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Ready to Come About
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Chapter One

Winter 1981, in our second-floor apartment of an old brick house in downtown Ottawa, I sat at the drop-leaf table David had set with a faded chintz tablecloth, a pair of candlesticks, and the sparkling cutlery we had been given as wedding presents, while he prepared dinner. There were blizzard-like conditions beyond the frosty panes of glass, but the kitchen’s baby-blue radiator kept us warm.

“What’s cookin’?” I asked, watching him turn stove dials up and down, lift and lower pot lids, and open and close the oven door like a one-man band.

“My own recipe.” He stirred a dollop of butter into a steaming pot. “Pork Shake ’n Bake, except on chicken,” he divulged with pride.

Gotta love ’im. I giggled to myself.

After serving up two plates of his concoction with Minute Rice, mixed vegetables, and sprigs of parsley placed just so, he sat down, uncorked a bottle of Mateus, and poured us each a glass.

“Happy anniversary, my dear,” he said.

“Happy anniversary,” I said, smiling.

We had been married seven weeks. He thought that was cause enough for celebration. My heart swelled as our glasses clinked.

We ate at a leisurely pace, but chatted with passion about our new life together.

Ottawa, with its green spaces and vibrant arts scene, had a lot to offer. Perhaps we’d even make it home. Kids? Absolutely. When? Soon, was my thinking.

“Well then …” David said with a glint, and we laughed.

And workwise, we were off to an auspicious start. He had been promoted to permanent status as an entry-level accounting clerk in a high-tech firm. The pay was good, his colleagues were collegial, and he could bike to work — perfect for the time being.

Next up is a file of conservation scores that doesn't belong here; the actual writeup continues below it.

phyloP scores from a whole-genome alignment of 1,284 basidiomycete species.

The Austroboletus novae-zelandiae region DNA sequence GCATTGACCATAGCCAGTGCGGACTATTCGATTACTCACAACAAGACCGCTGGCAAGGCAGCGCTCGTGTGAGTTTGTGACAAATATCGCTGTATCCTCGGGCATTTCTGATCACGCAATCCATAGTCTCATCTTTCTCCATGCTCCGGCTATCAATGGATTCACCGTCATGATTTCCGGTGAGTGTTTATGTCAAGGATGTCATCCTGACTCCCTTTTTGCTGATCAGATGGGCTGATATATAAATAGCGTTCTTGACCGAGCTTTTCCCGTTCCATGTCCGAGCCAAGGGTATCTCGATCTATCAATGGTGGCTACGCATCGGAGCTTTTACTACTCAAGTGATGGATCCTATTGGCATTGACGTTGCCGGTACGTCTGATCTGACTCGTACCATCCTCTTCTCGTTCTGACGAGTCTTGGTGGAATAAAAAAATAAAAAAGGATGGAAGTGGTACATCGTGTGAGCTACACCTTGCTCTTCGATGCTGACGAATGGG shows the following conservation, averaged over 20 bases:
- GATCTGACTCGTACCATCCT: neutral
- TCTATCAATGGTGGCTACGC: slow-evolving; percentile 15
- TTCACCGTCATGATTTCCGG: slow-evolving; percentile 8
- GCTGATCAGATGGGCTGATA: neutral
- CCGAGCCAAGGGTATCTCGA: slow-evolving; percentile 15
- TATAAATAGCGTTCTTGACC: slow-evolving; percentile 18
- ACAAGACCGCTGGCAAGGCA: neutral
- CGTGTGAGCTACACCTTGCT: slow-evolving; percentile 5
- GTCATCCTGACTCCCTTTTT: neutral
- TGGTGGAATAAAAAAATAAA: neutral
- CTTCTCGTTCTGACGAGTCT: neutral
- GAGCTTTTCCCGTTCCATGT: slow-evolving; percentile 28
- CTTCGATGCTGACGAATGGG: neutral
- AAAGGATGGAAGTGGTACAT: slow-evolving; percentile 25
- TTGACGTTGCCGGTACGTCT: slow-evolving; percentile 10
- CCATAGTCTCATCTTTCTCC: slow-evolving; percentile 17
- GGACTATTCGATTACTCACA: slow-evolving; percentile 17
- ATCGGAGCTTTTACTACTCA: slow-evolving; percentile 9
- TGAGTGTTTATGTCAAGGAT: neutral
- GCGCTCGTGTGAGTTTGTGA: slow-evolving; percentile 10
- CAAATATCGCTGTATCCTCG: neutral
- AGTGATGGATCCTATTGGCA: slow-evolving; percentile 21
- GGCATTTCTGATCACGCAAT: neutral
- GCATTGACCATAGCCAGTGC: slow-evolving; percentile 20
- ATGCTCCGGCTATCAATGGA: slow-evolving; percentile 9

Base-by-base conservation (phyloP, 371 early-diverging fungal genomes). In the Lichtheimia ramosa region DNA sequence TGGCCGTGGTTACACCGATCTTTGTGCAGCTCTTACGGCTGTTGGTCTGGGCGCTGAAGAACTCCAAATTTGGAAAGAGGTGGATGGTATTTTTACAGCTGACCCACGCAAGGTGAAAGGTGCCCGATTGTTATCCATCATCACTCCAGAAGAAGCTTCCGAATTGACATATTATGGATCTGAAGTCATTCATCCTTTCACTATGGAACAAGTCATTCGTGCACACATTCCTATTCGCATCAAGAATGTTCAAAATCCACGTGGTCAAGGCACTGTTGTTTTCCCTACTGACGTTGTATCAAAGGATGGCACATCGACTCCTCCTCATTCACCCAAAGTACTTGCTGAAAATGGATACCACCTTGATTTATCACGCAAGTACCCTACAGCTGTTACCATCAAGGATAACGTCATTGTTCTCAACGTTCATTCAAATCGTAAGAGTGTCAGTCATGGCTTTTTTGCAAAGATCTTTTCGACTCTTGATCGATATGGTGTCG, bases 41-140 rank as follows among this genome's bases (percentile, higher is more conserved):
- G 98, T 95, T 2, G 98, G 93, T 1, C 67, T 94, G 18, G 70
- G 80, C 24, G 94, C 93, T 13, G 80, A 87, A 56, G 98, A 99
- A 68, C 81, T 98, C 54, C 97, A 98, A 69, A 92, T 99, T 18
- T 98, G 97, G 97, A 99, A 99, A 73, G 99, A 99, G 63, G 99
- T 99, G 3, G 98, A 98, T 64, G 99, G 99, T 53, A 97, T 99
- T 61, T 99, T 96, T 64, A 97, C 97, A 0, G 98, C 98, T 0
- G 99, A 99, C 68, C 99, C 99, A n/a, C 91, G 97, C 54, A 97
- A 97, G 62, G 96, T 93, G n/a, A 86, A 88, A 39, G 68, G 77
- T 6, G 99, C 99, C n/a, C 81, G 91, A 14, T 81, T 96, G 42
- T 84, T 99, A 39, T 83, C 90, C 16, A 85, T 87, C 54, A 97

I had just completed a week of orientation as staff occupational therapist in the rehabilitation wing of a nearby hospital. The department was a beehive of optimism: an amputee being trained to feed himself using prosthetic arms in one area, a quadriplegic learning to drive a power wheelchair in another. “The OT mission is function with dignity. The vision is possibility,” I explained to David.

“You’ll be so great at it,” he said, his soft blue eyes moist.

I scooped up a forkful of veggies and considered that he was absolutely right.

“It feels like what I was meant to do. And to grow old and ugly with you,” I joked. “Seriously, everything’s just so perfect right now.” My eyes welled as I took a bite.

That’s when he said, “The only thing I regret about being married is I won’t ever sail an ocean.”

I stopped chewing — and, momentarily, breathing — and studied his face.

He was serious.

“Didn’t even know you sail,” I said as evenly as possible.

“Oh yeah. I did. My Aunt Caroline gave me a small sailboat my grandfather had built. I used to sail it on Lake Yosemite, an irrigation lake about seven miles from our house. My mom would drop me off there on her way to work. I”d sail back and forth all day long and imagine I was crossing an ocean, even though it was only a mile wide. Silly.”

Why was I just hearing about this for the first time now?

Why did he presume I’d be unsupportive?

And just how regretful was he and would he be with the passage of time? Would he become one of those bitter old men who look back on their lives with despair? Worse, would he blame me?

“More chicken?” he asked.

“God! I can hear it already; you introducing me as ‘my wife, Sue, the dream wrecker’ to our tablemates in the nursing home!”

“Whoaaaa! What the —”

“Don”t you whoa me!” I said, determined to nip any notion I might be overreacting in the bud.

David backtracked as best he could: it was a poor choice of words; he even surprised himself with the comment; he couldn’t be happier. “It was a childhood fantasy, nothing more,” he insisted.

But as he told the story, his face lit up in such a way I wasn’t entirely convinced he had left this fantasy behind. So, determined to seem open to the preposterous idea, I remarked with as much conviction as I could muster, “You know, anything’s possible.”

And we finished our meal listening to the radiator gurgle and ping.

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